Short Bio:

Donna Meredith’s  award-winning novels include The Glass Madonna, The Color of Lies, Wet Work, and Fraccidental Death. She also wrote Magic in the Mountains: Kelsey Murphy, Robert Bomkamp, and the West Virginia Cameo Glass Revolution. Her work has appeared in Tallahassee magazine, Goldenseal, the Seven Hills Review and various newspapers. The retired English and journalism teacher is regular contributor to Southern Literary Review. A graduate of Fairmont State College, West Virginia University, and Nova Southeastern University, she also studied creative writing at Florida State. For the past thirty years, the Clarksburg native has called Tallahassee, Florida, home. 

 

Hi! I’m Donna Meredith.

I grew up in Clarksburg, a small town in central West Virginia. While my great aunt ironed, she spun fanciful stories about elves and fairies; and every evening my mother would read stories to my brother and me until we were old enough to read by ourselves. With those two wonderful women in my life, no wonder I fastened onto books. They became bridges into other people’s lives and even into other worlds. My mom used to joke that if I couldn’t find anything else to read, I’d grab the dictionary.

No surprise, then, when I majored in English and journalism at Fairmont State College in West Virginia. I also got a degree in education, at my father’s insistence, because “Women can always get jobs teaching, and you can’t earn a living writing.” Sure enough, when I graduated I found a job teaching high school English and journalism, first at Grafton High school and later returned to my alma mater, Washington Irving. They were great kids and I'm still in touch with some of them. Would love to hear from more—I'm on Facebook, so please "friend" me and tell me what you are doing now. While teaching, I earned a Masters in Journalism from West Virginia University.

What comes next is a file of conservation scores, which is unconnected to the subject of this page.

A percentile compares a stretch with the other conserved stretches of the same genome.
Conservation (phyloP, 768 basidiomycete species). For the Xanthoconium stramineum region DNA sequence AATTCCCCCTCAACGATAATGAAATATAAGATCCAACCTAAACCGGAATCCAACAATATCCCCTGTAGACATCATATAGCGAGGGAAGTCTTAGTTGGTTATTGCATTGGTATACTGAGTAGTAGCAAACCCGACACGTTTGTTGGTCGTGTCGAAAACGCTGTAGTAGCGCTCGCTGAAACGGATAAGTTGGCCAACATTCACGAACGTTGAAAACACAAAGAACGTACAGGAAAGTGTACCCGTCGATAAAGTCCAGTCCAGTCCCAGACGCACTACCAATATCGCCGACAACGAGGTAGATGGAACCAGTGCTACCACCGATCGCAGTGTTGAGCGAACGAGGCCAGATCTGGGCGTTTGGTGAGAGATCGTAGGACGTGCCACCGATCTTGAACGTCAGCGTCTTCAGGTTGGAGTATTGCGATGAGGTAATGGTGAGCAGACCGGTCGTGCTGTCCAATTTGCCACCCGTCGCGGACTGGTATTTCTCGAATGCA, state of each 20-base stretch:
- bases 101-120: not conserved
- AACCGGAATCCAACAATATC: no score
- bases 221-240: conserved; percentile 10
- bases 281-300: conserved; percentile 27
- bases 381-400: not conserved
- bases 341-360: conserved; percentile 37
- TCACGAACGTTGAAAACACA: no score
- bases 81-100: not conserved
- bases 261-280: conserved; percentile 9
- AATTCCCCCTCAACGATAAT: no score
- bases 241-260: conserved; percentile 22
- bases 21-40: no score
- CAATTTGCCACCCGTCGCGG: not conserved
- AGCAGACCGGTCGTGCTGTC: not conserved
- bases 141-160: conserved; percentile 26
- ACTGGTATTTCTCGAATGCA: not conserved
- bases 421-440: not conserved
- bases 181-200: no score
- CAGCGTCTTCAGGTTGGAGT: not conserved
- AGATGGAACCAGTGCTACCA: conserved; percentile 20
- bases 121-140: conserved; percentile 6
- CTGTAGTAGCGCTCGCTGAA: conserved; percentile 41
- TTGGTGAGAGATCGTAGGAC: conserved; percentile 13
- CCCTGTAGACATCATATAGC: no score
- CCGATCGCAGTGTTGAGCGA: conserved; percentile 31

Southbound

One winter my husband, daughter, and I woke up sick of shoveling snow and thawing frozen pipes with a hairdryer. We moved south and I started to crank out a crime prevention newsletter for the Florida Attorney General’s Office. It was fun to interview and write stories again. But then it was back to teaching—better pay. (Don’t you hate it when a parent is right?) I taught English and started newspaper and TV production programs at Thomasville High School in South Georgia. I also taught other teachers to use technology during the summer. I had no time to call my own and had less time than I would have liked to devote to my family. My life consisted of grading essays and proofing copy for the paper. I enjoyed watching my students grow as writers and as human beings. My newspaper staff won Best in State four years out of 16—not too shabby. They were a great bunch of kids and many went on to careers in communications. I was at THS 19 years. During that time, I earned an Education Specialist degree by taking classes at Florida State and NOVA University. 

The Writing Life

In midlife, we often re-examine our life goals and measure our progress, sensing new urgency to finish unfinished business. When I learned I could apply my unused sick leave toward retirement, I bolted out the school’s front door to start my long-delayed career as a writer.

Immediately I signed up for a couple of graduate fiction writing workshops at FSU and stocked my bookshelves with how-to writing books. I struggle daily to perfect my craft.  Critique groups I found through the Tallahassee Writers Association have been invaluable sources of feedbackas well as close friendswho may the only people who know whichparts of my stories are true and which parts are completely invented.

Because I want other writers to have the same opportunity to connect with a writing community, I became an officer in TWA. I have taught various workshops for writers throughout the region.

Family

My husband is now retired from the Department of Revenue, where he designed tax collection software. He makes me laugh, is a technology whiz, and does the dishes besides. What more could I ask for? Well, now that he is retired, we plan to travel more, so life continues to offer new challenges and opportunities.

My daughter (Coca Cola management) and son-in-law (classical guitarist) live in Atlanta. They have blessed me with an incredible grandson who is changing so rapidly if I tried to tell you what he is up to, it would be different by the time I got the words onto paper. Today it's Minecraft, Pokemon, and Skylanders; tomorrow--who knows?

TAMARACK 2013: Donna's cousin, Jane Heitz staged a surprise visit to Tamarack to chat--and meet Kelsey Murphy and Bob Bomkamp. You can see a few pieces of their gorgeous glass in the background.